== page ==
The only comprehensive and accessible data source available in the country is the recently tabled reports from the Victorian Commissioner for Aboriginal Children and Young People, Andrew Jackomos, (Always was, always will be Koori children: a systemic inquiry into services provided to Aboriginal children and young people in out-of-home care in Victoria and In the child’s best interests – inquiry into compliance with the intent of the Aboriginal Child Placement Principle in Victoria) which interrogated the Victorian government’s compliance with the Principle. The Working Group noted that the presence of a specific Commissioner for Aboriginal children in Victoria was playing a significant role in driving a shift in practice to provide more effective and targeted supports for Aboriginal and Torres Strait Islander children. As of March 2017 Andrew Jackomos has been invited to join the National Forum to share his knowledge and expertise.
At the National Forum last week two key recommendations by the Working Group were considered and actioned:
- The development of an agreed set of indicators on Aboriginal and Torres Strait Islander child safety and wellbeing to address the priority data gaps about Aboriginal and Torres Strait Islander children’s experiences of the child protection system that were identified in the Family Matters Report. This work will commence in mid-2017 through a workshop in Canberra between the Working Group, the National Children’s Commissioner, Children’s Commissioners in each state and territory and the Australian Institute of Health and Welfare.
- Consideration of a full proposal on a culturally safe intensive family support and reunification program for Aboriginal and Torres Strait Islander families by the Commonwealth.
The Working Group has also encouraged ongoing discussion by the National Forum on how it can support the following matters:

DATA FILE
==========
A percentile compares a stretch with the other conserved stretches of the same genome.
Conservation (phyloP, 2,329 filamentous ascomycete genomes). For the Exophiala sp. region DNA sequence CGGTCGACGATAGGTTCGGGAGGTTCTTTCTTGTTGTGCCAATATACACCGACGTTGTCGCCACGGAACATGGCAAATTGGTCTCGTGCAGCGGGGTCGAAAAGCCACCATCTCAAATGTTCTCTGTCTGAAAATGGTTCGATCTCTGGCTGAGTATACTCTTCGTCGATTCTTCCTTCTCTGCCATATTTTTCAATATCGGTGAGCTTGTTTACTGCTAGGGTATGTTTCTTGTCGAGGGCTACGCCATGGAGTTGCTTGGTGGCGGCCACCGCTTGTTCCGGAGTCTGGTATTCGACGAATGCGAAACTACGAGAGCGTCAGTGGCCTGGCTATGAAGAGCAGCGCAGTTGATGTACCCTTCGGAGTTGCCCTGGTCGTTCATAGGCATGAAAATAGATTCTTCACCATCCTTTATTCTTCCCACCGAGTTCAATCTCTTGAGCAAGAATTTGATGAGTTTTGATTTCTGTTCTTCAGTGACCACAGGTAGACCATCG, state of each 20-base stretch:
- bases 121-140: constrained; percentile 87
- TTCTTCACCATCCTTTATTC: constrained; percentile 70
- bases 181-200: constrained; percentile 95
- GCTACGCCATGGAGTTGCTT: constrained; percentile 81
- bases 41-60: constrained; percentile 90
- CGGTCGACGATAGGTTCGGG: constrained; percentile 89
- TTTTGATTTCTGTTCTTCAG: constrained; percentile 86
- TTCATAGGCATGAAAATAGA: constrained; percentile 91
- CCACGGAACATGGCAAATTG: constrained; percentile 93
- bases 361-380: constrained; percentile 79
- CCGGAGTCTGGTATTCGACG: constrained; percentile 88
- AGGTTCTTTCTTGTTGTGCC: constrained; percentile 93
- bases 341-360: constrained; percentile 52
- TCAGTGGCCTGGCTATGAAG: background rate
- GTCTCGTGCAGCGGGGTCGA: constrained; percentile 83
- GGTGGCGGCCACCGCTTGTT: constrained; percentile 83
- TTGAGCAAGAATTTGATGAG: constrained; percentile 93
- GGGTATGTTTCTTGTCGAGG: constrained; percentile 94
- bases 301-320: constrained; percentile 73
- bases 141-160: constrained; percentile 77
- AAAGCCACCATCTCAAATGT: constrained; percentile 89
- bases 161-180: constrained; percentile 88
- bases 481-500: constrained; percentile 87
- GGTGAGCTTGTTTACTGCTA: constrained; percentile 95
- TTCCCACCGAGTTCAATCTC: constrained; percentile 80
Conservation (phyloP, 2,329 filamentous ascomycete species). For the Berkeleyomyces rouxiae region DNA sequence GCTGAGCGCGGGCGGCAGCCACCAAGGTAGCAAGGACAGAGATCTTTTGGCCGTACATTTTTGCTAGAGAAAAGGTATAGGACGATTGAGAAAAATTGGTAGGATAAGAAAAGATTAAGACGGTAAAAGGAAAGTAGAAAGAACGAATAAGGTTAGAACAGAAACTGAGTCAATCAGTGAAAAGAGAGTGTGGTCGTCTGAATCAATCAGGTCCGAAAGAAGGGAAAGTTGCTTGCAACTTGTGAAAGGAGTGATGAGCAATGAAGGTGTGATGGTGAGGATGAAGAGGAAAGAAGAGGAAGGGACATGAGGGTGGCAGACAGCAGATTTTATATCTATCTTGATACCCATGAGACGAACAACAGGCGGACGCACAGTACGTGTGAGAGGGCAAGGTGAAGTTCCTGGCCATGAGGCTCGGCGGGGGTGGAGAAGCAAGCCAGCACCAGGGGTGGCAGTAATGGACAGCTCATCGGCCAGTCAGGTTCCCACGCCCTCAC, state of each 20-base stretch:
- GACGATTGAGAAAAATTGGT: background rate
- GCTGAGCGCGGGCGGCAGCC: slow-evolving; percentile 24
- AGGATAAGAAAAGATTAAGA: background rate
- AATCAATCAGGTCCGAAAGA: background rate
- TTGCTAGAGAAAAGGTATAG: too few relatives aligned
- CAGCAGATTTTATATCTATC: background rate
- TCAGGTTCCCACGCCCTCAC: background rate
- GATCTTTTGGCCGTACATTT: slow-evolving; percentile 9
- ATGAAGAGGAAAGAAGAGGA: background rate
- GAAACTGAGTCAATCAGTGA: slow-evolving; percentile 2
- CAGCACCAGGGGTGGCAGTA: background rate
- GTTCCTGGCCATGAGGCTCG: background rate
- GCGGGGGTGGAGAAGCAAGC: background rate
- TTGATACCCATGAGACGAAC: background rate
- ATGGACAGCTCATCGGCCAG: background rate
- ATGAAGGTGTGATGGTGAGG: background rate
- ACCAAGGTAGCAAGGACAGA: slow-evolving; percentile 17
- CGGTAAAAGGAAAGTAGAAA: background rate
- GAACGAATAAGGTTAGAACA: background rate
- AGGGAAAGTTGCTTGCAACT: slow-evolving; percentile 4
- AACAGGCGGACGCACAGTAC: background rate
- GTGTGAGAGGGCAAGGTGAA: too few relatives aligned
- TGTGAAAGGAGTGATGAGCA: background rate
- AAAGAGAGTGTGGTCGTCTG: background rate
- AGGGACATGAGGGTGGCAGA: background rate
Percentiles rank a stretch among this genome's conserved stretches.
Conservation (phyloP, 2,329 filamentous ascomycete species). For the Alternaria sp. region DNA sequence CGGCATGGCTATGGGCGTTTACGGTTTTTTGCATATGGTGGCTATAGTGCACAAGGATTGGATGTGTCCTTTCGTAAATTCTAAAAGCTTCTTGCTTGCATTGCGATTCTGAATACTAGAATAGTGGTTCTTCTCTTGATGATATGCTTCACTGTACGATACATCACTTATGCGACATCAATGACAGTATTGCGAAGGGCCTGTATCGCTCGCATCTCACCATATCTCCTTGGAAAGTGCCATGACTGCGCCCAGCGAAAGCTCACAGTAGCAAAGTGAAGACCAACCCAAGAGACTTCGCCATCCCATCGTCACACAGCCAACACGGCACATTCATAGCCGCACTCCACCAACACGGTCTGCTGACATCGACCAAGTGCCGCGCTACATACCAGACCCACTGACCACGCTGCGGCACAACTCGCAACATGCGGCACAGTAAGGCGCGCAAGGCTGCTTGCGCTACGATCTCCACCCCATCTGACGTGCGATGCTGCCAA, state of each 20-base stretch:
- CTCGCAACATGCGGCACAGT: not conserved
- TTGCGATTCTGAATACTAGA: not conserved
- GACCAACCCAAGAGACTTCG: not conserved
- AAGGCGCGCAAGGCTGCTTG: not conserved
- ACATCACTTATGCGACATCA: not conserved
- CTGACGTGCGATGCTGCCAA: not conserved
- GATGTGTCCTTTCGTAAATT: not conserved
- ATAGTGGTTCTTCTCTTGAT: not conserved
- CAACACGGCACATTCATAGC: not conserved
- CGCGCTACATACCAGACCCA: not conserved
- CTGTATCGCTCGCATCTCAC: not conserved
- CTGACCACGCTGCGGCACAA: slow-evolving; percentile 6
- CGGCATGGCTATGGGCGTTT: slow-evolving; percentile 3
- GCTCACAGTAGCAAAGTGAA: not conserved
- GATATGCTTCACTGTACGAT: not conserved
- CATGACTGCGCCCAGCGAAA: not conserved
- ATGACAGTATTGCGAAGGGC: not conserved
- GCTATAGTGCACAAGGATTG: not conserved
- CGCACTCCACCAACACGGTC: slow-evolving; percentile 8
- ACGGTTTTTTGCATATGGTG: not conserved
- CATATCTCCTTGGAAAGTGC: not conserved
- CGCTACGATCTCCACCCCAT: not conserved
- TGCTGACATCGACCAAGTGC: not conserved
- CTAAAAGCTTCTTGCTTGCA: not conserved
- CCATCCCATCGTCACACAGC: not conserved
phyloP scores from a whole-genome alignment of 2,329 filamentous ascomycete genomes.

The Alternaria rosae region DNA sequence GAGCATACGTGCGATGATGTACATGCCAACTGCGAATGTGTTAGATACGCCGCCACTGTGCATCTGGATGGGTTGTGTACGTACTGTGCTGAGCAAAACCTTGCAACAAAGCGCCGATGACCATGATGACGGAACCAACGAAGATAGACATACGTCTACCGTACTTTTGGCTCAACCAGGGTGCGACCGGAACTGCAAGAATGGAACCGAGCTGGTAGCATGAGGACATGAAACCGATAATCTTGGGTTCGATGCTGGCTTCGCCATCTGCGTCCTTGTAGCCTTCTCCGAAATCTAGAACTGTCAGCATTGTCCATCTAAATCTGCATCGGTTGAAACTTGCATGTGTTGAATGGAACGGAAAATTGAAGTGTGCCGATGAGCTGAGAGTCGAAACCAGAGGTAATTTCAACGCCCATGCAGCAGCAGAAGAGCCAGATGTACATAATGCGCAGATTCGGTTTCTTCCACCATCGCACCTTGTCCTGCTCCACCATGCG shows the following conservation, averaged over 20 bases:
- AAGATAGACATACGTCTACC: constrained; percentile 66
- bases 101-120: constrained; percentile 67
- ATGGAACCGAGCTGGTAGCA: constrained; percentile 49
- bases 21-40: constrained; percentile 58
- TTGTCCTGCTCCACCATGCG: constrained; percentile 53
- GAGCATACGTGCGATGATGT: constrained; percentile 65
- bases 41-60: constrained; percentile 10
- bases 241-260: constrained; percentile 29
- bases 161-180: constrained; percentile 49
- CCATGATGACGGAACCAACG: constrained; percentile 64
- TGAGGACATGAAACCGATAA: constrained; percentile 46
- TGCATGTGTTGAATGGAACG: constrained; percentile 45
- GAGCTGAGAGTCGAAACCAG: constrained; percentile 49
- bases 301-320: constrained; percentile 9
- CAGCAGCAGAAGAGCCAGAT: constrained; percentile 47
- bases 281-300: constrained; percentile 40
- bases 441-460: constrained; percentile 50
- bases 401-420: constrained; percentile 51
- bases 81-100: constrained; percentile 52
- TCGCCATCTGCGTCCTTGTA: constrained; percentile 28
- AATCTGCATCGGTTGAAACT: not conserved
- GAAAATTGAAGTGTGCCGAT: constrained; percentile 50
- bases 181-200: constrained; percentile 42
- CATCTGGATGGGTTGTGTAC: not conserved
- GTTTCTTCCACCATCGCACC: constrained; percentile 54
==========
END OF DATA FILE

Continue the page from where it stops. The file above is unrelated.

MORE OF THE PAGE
- Increased investment in early intervention to ensure that:
- COAG target to eliminate over-representation of Aboriginal and Torres Strait Islander children in out-of-home care, ensuring all children grow up safe and cared for within family and culture.
- a minimum of 30 per cent of all child protection funding is channelled into prevention and early intervention; and
- a new federal program for effective and culturally safe intensive family support and reunification programs
- Prioritising investment in family and community participation through:
- State-wide Aboriginal family led decision-making programs
- A federal program to trial local community strategies to redress local risks for children and mediate child protection intervention.
- Prioritisation of community controlled services
The Working Group has identified that there was still a long way to go for the National Framework to adequately capture and recognise cultural ways of strengthening families and children, but the goodwill and commitment of the National Forum has already shown a shift and movement in policy thinking and practice. The Working Group will be continuing to play an active role in guiding the Third Action Plan to engage in strengths based approaches to working with Aboriginal and Torres Strait Islander children that values and recognises the protective role of culture for ensuring the safety and wellbeing of our children.